Wesley's account of his itinerancy is given in his famous Journal, of which the first part appeared about 1739.
Thus the first and second definitions represent the founders of the sophistry of culture, Protagoras and Prodicus, from the respective points of view of the older Athenians, who disliked the new culture, and the younger Athenians, who admired it; the third and fourth definitions represent imitators to whom the note of itinerancy was not applicable; the fifth definition represents the earlier eristics, contemporaries of Socrates, whom it was necessary to distinguish from the teachers of forensic oratory; the sixth is framed to meet the anomalous case of Socrates, in whom many saw the typical sophist, though Plato conceives this view to be unfortunate; and the seventh and final definition, having in view eristical sophistry fully developed, distinguishes it from SfµoXoyuci, i.e.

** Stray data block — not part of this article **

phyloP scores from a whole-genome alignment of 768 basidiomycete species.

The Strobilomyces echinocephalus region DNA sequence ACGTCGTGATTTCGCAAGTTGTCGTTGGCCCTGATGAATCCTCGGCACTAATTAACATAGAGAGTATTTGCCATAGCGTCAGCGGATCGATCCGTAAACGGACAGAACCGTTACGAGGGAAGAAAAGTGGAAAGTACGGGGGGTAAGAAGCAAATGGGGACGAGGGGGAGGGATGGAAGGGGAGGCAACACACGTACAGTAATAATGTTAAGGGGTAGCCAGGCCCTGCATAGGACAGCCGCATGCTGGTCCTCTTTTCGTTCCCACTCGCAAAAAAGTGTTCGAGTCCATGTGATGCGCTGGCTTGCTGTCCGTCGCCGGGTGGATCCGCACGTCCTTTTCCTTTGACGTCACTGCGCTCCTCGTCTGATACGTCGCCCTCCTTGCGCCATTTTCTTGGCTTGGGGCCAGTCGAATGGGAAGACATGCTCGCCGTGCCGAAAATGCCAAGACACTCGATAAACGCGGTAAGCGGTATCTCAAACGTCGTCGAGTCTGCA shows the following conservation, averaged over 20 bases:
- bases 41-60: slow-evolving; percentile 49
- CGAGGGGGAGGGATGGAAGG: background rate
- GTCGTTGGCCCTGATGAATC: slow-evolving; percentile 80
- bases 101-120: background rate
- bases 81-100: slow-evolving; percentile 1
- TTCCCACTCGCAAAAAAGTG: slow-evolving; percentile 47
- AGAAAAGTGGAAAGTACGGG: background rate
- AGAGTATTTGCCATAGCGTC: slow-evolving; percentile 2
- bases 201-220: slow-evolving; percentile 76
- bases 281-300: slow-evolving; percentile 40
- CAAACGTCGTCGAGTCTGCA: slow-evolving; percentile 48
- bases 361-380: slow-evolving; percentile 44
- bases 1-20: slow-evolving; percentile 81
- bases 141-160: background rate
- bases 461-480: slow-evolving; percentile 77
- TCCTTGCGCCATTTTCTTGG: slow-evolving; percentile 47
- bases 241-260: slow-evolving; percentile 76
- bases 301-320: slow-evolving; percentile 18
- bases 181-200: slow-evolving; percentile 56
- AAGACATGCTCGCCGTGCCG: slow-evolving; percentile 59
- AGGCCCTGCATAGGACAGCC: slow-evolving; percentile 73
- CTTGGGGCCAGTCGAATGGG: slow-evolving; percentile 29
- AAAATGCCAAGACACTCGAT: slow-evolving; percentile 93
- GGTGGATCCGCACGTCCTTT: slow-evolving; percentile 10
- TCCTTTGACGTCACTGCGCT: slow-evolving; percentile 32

Converted at the age of seven, he entered the itinerancy in 1779.
Mather joined the itinerancy in 1757 the first married preacher to be accepted.
After leaving the itinerancy he settled in Somerset where he continued to serve as a local preacher.